In part II of his response, Crosby goes into further detail about the reality of implementing zero defects.

Keeping employees interested in a quality improvement is a challenge. That’s a big problem I have with most quality programs is that the workers are not involved.

In the 1960s quality revolution, when zero defects was born, General Electric came up with a system called Error Cause Removal (ECR). It let employees identify the problems in their workplace that caused errors.

The key to ECR is to ask the question: “What is it that prevents you from doing you job right every time? Tell me and I’ll fix it.”

ECR is not a suggestion program. The employee only needs to identify the problem; management must come up with the solution. A suggestion program works the other way.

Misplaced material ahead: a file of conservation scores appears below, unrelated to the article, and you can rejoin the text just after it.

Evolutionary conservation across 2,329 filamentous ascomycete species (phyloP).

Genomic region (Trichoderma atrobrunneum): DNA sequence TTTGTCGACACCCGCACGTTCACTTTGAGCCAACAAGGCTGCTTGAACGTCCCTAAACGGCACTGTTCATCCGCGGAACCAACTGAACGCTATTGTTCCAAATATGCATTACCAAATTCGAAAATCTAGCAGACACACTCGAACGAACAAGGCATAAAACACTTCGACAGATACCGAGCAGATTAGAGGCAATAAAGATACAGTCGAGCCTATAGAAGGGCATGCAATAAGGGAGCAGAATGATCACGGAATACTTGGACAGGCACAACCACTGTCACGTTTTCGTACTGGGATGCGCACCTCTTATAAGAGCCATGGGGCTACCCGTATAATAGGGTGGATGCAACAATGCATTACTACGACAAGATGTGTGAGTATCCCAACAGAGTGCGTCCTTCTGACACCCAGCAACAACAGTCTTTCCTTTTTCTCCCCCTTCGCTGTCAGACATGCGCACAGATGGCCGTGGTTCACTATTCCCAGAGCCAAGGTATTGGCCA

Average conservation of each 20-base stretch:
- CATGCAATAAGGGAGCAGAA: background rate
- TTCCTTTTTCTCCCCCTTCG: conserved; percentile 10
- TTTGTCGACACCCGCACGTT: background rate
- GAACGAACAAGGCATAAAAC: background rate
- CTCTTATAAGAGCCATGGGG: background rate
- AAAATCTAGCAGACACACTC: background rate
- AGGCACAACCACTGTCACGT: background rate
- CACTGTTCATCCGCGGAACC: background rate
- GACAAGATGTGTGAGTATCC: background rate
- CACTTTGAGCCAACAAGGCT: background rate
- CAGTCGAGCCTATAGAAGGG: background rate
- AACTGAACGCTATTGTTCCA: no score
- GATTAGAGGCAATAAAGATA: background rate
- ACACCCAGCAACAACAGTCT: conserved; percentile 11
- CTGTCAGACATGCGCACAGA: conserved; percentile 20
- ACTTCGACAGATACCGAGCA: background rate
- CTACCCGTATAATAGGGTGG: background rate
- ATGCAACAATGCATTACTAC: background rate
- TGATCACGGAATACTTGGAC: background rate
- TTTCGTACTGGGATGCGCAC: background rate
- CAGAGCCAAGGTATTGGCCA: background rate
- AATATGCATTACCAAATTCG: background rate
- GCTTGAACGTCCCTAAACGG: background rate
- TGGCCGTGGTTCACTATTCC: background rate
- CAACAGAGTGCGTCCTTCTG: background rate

ECR is cheap and easy to do. After supervisors are trained and employees are made aware of it, you only need a simple ECR form, a little publicity and a system to keep track of ECRs. The capital rule is “Don’t ever let an ECR get lost.”

There can be many variations of ECR. One company used C.A.R.E. – CARE – Cause And Removal of Error. Another had the BIP for Built In Problems. They used a cartoon character that looked like a potato with arms and legs. “Get the BIPs out of your job.” You will need a mini-advertising program to keep interest in ECR-nothing elaborate; just something to get the employees attention. It’s difficult to keep people interested in anything 365 days a year. It’s a good idea to run ECR as a clean up program for six weeks or 30 days and then put it away and do it again next year.

It doesn’t take much imagination to come up with a theme that fits what a company does. I created a complete ECR program based on the theme “Get the Bugs out of your job.” Info is on my web site

Zero Defects and ECR will always work. If you start an ECR program and get zero feedback, you’ve got other problems.

Also, click here to listen to Dave Crosby’s Q-Cast podcast interview about his book and more about zero defects and click here to read Crosby's first blog on this topic.